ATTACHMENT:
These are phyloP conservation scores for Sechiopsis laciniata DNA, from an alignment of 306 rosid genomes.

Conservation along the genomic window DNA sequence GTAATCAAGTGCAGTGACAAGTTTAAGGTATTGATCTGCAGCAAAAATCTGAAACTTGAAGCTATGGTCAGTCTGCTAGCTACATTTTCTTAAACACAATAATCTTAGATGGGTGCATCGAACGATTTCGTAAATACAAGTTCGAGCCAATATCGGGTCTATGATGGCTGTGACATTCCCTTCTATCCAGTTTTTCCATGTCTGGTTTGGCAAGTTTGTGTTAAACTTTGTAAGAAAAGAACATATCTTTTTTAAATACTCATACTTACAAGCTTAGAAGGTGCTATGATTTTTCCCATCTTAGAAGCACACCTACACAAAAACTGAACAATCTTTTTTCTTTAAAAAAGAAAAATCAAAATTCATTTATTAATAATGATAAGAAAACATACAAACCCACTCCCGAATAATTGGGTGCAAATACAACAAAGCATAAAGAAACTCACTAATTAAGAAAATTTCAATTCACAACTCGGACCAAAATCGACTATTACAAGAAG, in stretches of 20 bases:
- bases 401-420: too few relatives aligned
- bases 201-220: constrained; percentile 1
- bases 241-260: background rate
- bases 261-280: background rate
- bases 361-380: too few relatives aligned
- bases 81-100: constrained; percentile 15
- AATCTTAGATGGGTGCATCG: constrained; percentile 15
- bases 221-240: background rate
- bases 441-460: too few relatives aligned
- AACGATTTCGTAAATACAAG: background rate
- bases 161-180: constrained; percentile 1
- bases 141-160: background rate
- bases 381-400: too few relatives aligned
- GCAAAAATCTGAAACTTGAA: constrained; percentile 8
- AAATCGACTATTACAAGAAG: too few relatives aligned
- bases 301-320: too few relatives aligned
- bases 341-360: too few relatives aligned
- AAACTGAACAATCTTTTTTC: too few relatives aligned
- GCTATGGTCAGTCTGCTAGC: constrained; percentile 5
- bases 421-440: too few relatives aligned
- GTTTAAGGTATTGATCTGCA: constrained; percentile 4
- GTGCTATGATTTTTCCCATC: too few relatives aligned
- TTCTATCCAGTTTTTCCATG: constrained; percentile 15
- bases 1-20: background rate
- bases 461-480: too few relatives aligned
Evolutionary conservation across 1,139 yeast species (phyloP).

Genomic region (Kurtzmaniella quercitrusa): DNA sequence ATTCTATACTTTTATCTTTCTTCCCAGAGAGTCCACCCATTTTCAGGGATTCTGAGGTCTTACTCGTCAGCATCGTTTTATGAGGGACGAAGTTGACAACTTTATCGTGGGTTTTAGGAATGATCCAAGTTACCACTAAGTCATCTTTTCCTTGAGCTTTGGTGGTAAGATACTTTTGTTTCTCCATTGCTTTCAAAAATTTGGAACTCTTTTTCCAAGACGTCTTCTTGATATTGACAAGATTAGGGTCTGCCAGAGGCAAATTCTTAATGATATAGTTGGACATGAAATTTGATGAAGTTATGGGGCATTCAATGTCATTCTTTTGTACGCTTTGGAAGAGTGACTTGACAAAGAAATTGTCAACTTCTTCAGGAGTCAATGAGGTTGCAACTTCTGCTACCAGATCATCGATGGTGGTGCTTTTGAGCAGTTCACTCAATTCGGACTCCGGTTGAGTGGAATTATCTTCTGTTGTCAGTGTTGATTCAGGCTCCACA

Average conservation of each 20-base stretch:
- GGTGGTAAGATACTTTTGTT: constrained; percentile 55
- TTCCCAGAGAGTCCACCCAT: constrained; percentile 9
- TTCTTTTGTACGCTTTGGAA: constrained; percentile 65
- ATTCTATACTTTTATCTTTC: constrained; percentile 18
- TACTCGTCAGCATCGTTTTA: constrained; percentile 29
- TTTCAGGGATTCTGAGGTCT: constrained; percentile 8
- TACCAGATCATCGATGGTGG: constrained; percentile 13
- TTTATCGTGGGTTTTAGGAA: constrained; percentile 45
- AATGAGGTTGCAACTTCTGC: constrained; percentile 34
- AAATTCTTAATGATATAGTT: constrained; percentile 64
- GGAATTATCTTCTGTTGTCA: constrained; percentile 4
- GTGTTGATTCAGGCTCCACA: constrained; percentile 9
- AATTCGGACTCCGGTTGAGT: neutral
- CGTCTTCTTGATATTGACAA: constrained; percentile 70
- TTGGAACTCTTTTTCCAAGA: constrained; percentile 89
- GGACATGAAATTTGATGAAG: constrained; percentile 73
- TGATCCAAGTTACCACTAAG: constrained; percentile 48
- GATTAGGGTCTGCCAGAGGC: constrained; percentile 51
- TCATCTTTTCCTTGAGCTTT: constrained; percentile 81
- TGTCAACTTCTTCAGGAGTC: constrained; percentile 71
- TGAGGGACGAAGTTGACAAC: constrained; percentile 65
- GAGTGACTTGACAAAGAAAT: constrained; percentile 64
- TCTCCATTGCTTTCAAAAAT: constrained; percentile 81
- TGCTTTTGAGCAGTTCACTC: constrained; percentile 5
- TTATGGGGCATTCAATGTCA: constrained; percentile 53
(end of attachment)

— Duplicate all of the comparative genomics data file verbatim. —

These are phyloP conservation scores for Sechiopsis laciniata DNA, from an alignment of 306 rosid genomes.

Conservation along the genomic window DNA sequence GTAATCAAGTGCAGTGACAAGTTTAAGGTATTGATCTGCAGCAAAAATCTGAAACTTGAAGCTATGGTCAGTCTGCTAGCTACATTTTCTTAAACACAATAATCTTAGATGGGTGCATCGAACGATTTCGTAAATACAAGTTCGAGCCAATATCGGGTCTATGATGGCTGTGACATTCCCTTCTATCCAGTTTTTCCATGTCTGGTTTGGCAAGTTTGTGTTAAACTTTGTAAGAAAAGAACATATCTTTTTTAAATACTCATACTTACAAGCTTAGAAGGTGCTATGATTTTTCCCATCTTAGAAGCACACCTACACAAAAACTGAACAATCTTTTTTCTTTAAAAAAGAAAAATCAAAATTCATTTATTAATAATGATAAGAAAACATACAAACCCACTCCCGAATAATTGGGTGCAAATACAACAAAGCATAAAGAAACTCACTAATTAAGAAAATTTCAATTCACAACTCGGACCAAAATCGACTATTACAAGAAG, in stretches of 20 bases:
- bases 401-420: too few relatives aligned
- bases 201-220: constrained; percentile 1
- bases 241-260: background rate
- bases 261-280: background rate
- bases 361-380: too few relatives aligned
- bases 81-100: constrained; percentile 15
- AATCTTAGATGGGTGCATCG: constrained; percentile 15
- bases 221-240: background rate
- bases 441-460: too few relatives aligned
- AACGATTTCGTAAATACAAG: background rate
- bases 161-180: constrained; percentile 1
- bases 141-160: background rate
- bases 381-400: too few relatives aligned
- GCAAAAATCTGAAACTTGAA: constrained; percentile 8
- AAATCGACTATTACAAGAAG: too few relatives aligned
- bases 301-320: too few relatives aligned
- bases 341-360: too few relatives aligned
- AAACTGAACAATCTTTTTTC: too few relatives aligned
- GCTATGGTCAGTCTGCTAGC: constrained; percentile 5
- bases 421-440: too few relatives aligned
- GTTTAAGGTATTGATCTGCA: constrained; percentile 4
- GTGCTATGATTTTTCCCATC: too few relatives aligned
- TTCTATCCAGTTTTTCCATG: constrained; percentile 15
- bases 1-20: background rate
- bases 461-480: too few relatives aligned
Evolutionary conservation across 1,139 yeast species (phyloP).

Genomic region (Kurtzmaniella quercitrusa): DNA sequence ATTCTATACTTTTATCTTTCTTCCCAGAGAGTCCACCCATTTTCAGGGATTCTGAGGTCTTACTCGTCAGCATCGTTTTATGAGGGACGAAGTTGACAACTTTATCGTGGGTTTTAGGAATGATCCAAGTTACCACTAAGTCATCTTTTCCTTGAGCTTTGGTGGTAAGATACTTTTGTTTCTCCATTGCTTTCAAAAATTTGGAACTCTTTTTCCAAGACGTCTTCTTGATATTGACAAGATTAGGGTCTGCCAGAGGCAAATTCTTAATGATATAGTTGGACATGAAATTTGATGAAGTTATGGGGCATTCAATGTCATTCTTTTGTACGCTTTGGAAGAGTGACTTGACAAAGAAATTGTCAACTTCTTCAGGAGTCAATGAGGTTGCAACTTCTGCTACCAGATCATCGATGGTGGTGCTTTTGAGCAGTTCACTCAATTCGGACTCCGGTTGAGTGGAATTATCTTCTGTTGTCAGTGTTGATTCAGGCTCCACA

Average conservation of each 20-base stretch:
- GGTGGTAAGATACTTTTGTT: constrained; percentile 55
- TTCCCAGAGAGTCCACCCAT: constrained; percentile 9
- TTCTTTTGTACGCTTTGGAA: constrained; percentile 65
- ATTCTATACTTTTATCTTTC: constrained; percentile 18
- TACTCGTCAGCATCGTTTTA: constrained; percentile 29
- TTTCAGGGATTCTGAGGTCT: constrained; percentile 8
- TACCAGATCATCGATGGTGG: constrained; percentile 13
- TTTATCGTGGGTTTTAGGAA: constrained; percentile 45
- AATGAGGTTGCAACTTCTGC: constrained; percentile 34
- AAATTCTTAATGATATAGTT: constrained; percentile 64
- GGAATTATCTTCTGTTGTCA: constrained; percentile 4
- GTGTTGATTCAGGCTCCACA: constrained; percentile 9
- AATTCGGACTCCGGTTGAGT: neutral
- CGTCTTCTTGATATTGACAA: constrained; percentile 70
- TTGGAACTCTTTTTCCAAGA: constrained; percentile 89
- GGACATGAAATTTGATGAAG: constrained; percentile 73
- TGATCCAAGTTACCACTAAG: constrained; percentile 48
- GATTAGGGTCTGCCAGAGGC: constrained; percentile 51
- TCATCTTTTCCTTGAGCTTT: constrained; percentile 81
- TGTCAACTTCTTCAGGAGTC: constrained; percentile 71
- TGAGGGACGAAGTTGACAAC: constrained; percentile 65
- GAGTGACTTGACAAAGAAAT: constrained; percentile 64
- TCTCCATTGCTTTCAAAAAT: constrained; percentile 81
- TGCTTTTGAGCAGTTCACTC: constrained; percentile 5
- TTATGGGGCATTCAATGTCA: constrained; percentile 53